There’s no need for the moo-haha over livestock greenhouse emissions.
That’s according to a group of international scientists, who are arguing for a new approach to manage greenhouse gas emissions from agriculture, which is fast becoming one of the most controversial aspects of the sector’s contribution to climate change.
A new study argues that the predominantly methane emissions from agriculture last only a few years in the atmosphere and should be regulated by different policies than long-lived carbon dioxide pollution from other industries such as cars and power generation.
The study is a collaboration between researchers at Victoria University in Wellington, the Universities of Oxford and Reading in the UK and Norway’s Centre for International Climate Research.
“Current climate change policy suggests a ‘one size fits all’ approach to dealing with emissions,” said Victoria University’s Professor Dave Frame.
“But there are two distinct types of emissions, and to properly address climate change and create fair and accurate climate change policy we must treat these two groups differently.”
Mr Frame said while current policies manage methane-emitting industries as though methane has a permanently worsening effect on the climate.
“This is not the case. Implementing a policy that better reflects the actual impact of different pollutants on global temperatures would give agriculture a fair and reasonable way to manage their emissions and reduce their impact on the environment,” he said.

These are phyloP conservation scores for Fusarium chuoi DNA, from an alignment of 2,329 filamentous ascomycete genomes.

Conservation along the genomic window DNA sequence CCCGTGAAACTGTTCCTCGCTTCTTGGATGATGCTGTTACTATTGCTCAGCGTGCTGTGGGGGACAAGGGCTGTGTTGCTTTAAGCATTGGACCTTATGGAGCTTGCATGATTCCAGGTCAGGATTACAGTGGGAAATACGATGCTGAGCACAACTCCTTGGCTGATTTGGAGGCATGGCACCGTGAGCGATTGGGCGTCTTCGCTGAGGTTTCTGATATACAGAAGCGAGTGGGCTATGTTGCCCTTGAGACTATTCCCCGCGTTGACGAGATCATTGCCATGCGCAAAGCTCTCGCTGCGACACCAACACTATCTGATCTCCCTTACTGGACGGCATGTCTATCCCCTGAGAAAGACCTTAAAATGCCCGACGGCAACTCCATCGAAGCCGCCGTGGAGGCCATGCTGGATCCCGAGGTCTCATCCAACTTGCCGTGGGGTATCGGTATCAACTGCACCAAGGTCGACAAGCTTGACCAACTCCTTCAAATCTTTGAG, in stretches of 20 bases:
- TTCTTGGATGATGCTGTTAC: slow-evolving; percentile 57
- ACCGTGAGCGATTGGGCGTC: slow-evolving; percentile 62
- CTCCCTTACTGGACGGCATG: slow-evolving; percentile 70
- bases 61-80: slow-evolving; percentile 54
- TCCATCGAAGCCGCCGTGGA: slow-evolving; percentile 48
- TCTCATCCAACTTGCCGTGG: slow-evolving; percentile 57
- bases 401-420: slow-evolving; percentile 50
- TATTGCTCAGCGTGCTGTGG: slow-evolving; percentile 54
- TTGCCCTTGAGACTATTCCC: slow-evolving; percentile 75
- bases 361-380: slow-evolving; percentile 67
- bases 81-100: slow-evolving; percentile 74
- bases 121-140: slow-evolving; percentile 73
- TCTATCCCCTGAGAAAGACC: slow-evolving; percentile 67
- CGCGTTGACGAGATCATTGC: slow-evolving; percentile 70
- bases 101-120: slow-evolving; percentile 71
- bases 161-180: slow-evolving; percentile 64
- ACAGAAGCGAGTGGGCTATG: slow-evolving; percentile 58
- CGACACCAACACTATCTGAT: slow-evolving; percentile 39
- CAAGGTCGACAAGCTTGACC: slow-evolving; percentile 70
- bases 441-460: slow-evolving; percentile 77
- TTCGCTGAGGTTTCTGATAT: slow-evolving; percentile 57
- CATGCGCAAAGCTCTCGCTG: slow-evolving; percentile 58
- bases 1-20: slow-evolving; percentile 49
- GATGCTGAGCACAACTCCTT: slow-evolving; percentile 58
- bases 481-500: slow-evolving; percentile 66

Australian agriculture created about 70 million tonnes of greenhouse gases in 2016, of which around 50mt was methane emissions from livestock digestion. That’s 10 per cent of Australia’s 530mt annual load of greenhouse gas emissions.
Oxford University’s Professor Myles Allen said we need climate change policies to put an end to carbon dioxide emissions.
“We don’t actually need to give up eating meat or dairy to stabilise global temperatures. We just need to stop increasing emissions from these sources.
“But we do need to give up dumping carbon dioxide into the atmosphere. Climate policies could be designed to reflect this.”
Livestock industries are addressing what has become a controversial issue. Meat and Livestock Australia has committed to be emissions-neutral by 2030 and has already curbed its emissions by 20pc since 2005.
“The red meat industry has already reduced its share of Australia’s total emissions from 20 per cent of Australia’s 600 million tonnes total emissions in 2005 to just 13pc in 2015,” said MLA managing director Richard Norton when announcing plans to remove the industry’s emissions footprint.
Oxford University's Dr Michelle Cain said carbon dioxide was a long-lived pollutant that built up and hung around in the atmosphere for hundreds of years.
“The carbon dioxide created by burning coal in the 18th century is still affecting the climate today,” Ms Cain said.
“Short-lived pollutants, like methane, disappear within a few years. Their effect on the climate is important, but very different from that of carbon dioxide, yet current policies treat them all as equivalent.”